Senior Reflection: Stumbling in and stumbling out

Noah Labelle, Contributing Writer

I quite literally stumbled into high school. No, not from a lack of academic preparedness; Mr. Brady’s English class at Trottier ensured that. Instead, I physically limped my way through the halls during freshman orientation. Five months earlier, I broke my leg in a sledding accident, leaving me in a wheelchair for the rest of eighth grade. After being pushed around the halls by the guy who walked away with only  a bloody nose—thanks, Cam Jackson—I was ready to start moving forward on my own.

It took a little while, but I began to find my footing within the four walls of Algonquin…or, rather, within the four walls of my Zoom screen. Those quiet first weeks of the COVID pandemic allowed me to discover who I was and what I truly cared about. The murders of George Floyd and countless other Black Americans unsettled me, pushing me to address racial discrimination in any way possible. An opportunity emerged when Mr. Bevan announced he was seeking students to join a study group to explore changing the Tomahawk as our school mascot. After hours of thoughtful conversation on the complexities of cultural appropriation, I helped present our recommendation to the school committee, and we all know what happened from there.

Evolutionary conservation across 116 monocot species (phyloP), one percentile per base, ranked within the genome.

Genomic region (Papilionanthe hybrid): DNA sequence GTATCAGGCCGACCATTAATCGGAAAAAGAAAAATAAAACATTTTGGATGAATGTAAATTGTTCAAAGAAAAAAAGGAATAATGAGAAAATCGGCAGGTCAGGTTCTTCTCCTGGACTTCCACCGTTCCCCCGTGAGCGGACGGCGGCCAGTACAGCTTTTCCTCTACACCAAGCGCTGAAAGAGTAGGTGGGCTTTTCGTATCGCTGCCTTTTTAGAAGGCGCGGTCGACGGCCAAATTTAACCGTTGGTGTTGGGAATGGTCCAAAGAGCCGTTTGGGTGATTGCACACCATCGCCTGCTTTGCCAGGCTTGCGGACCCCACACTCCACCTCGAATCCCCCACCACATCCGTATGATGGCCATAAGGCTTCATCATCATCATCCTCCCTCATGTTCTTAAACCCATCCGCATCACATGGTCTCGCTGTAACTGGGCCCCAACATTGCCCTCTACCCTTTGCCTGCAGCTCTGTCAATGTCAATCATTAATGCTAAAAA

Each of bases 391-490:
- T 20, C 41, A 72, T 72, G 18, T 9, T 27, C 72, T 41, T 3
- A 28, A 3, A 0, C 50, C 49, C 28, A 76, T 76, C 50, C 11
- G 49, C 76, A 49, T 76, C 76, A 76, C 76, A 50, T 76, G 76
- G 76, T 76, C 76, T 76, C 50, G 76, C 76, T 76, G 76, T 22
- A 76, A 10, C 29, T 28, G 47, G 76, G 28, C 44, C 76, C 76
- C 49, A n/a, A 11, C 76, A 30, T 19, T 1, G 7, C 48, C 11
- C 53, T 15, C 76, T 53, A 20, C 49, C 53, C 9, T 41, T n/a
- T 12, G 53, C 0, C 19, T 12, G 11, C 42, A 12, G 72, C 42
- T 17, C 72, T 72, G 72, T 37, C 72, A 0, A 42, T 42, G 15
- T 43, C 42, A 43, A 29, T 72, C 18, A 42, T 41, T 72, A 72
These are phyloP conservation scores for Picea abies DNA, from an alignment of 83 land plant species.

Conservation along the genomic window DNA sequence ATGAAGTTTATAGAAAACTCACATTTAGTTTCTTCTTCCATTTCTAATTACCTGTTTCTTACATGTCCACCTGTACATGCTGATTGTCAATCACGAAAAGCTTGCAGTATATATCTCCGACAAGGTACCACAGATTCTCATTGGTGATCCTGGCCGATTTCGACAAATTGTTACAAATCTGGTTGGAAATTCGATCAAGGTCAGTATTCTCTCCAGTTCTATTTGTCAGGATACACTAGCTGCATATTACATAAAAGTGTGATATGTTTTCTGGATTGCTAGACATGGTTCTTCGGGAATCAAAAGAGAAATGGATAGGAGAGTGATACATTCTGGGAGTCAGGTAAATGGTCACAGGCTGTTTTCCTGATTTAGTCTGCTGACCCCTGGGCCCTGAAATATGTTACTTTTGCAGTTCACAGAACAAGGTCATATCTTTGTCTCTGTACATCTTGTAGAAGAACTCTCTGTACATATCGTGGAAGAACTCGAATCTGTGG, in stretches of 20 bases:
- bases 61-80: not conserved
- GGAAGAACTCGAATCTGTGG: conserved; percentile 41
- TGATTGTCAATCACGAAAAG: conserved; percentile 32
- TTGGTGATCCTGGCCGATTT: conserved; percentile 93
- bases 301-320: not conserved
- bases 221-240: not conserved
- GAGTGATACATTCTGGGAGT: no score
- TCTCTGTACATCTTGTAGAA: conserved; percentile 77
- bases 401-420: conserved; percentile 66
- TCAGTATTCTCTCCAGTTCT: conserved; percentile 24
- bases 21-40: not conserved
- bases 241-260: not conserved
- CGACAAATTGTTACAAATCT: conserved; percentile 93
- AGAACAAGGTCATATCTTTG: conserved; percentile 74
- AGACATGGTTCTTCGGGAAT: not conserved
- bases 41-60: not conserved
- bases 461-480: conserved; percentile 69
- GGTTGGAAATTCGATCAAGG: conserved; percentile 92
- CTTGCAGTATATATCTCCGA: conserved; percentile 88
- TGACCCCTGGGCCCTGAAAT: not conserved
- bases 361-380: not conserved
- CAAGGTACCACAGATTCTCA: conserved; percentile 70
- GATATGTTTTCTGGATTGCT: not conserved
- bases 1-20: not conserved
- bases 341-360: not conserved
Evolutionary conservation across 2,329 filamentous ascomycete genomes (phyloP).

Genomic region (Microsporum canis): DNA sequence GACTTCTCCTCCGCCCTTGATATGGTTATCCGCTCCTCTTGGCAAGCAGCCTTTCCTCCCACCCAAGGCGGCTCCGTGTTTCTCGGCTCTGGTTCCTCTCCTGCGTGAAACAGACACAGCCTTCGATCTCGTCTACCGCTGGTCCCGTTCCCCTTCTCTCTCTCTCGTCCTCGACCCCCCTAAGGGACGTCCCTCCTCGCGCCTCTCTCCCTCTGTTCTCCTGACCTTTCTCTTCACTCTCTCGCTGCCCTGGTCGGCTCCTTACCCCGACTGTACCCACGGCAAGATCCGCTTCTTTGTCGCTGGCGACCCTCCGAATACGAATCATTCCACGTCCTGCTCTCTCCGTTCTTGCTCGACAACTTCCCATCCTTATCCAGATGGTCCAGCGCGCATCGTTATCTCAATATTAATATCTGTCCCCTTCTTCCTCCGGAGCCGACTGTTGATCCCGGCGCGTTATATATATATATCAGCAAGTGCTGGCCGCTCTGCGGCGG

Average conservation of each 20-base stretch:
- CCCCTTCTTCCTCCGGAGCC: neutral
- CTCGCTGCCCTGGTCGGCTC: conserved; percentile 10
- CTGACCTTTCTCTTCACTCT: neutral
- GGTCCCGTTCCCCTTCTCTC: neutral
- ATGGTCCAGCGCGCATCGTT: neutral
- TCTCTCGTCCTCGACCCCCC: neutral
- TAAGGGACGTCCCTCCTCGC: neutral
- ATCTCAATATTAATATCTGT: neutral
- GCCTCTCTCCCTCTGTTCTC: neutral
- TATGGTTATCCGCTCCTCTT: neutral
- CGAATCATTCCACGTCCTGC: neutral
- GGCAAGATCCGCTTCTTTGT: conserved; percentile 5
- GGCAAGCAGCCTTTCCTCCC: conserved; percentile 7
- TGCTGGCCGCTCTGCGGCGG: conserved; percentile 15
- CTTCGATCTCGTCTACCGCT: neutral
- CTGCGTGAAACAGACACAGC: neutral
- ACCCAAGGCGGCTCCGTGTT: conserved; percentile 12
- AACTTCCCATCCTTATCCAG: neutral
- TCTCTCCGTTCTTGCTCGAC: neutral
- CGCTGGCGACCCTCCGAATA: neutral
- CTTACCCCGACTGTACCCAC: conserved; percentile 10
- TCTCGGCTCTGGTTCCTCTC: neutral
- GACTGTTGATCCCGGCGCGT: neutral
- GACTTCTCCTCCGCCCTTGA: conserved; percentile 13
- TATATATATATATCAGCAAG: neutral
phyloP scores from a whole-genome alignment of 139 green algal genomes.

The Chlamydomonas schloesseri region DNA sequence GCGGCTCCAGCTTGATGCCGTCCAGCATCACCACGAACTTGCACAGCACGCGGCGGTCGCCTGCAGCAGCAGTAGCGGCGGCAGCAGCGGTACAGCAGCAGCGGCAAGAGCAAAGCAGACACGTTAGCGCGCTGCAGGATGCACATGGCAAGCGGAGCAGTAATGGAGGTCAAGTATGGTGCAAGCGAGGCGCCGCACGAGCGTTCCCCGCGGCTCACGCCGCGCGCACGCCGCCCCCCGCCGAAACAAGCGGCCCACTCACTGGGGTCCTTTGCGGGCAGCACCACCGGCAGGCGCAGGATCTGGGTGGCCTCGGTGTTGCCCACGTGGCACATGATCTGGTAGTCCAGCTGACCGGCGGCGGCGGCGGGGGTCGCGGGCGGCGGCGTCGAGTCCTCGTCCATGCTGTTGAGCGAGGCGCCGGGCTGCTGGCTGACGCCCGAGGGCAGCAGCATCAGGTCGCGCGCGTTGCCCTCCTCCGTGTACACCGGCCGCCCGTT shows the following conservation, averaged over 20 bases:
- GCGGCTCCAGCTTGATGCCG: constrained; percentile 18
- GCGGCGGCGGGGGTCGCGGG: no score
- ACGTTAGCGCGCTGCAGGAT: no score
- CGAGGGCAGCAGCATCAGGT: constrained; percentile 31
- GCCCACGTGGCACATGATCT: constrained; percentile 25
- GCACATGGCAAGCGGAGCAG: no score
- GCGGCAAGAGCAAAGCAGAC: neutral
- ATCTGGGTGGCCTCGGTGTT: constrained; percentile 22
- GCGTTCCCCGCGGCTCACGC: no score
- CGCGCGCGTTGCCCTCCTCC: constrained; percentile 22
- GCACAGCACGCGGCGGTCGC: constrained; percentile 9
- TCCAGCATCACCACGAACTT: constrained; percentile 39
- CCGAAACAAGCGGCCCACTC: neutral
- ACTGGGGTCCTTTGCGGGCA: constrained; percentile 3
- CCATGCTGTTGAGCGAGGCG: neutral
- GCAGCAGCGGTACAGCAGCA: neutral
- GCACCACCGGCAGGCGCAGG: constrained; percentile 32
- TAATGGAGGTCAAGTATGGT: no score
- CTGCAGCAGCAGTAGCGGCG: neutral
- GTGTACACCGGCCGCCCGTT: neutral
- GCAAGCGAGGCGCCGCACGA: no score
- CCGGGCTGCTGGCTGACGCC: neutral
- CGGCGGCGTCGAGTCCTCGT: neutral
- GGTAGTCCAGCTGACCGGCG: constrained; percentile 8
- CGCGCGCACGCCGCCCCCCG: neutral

Working on the mascot initiative proved to me that young people can inspire change, and I’ve only become more convinced as I’ve dived deeper into advocacy. Since the T-Hawk was retired, Algonquin students have walked out of class to protest gun violence, pushed for student representation on the school committee, successfully petitioned Southborough to lower the municipal voting age and much more. These accomplishments are incredible, don’t get me wrong, yet I still can’t help but feel lost in the world we live in. From daily mass shootings to a climate crisis our leaders seem unable to address, it’s hard not to be overwhelmed by all the hate and inaction.

As my senior year concludes, I wonder if I’m stumbling out the door even more so than when I first walked through the rotunda four years ago. While my naïvitée back in 2019 told me that my broken leg was the biggest issue I’d ever face, I now see no shortage of seemingly insurmountable challenges everywhere I look. It will be scary to walk out into the real world for the first time and face this harsh reality. Nonetheless, if my time at ARHS has taught me anything, it is that critically-thinking and committed young people can make a difference, if they are willing to step up to the task. In the words of John Lewis, don’t be afraid to make some “good trouble;” the world will be all the better for it.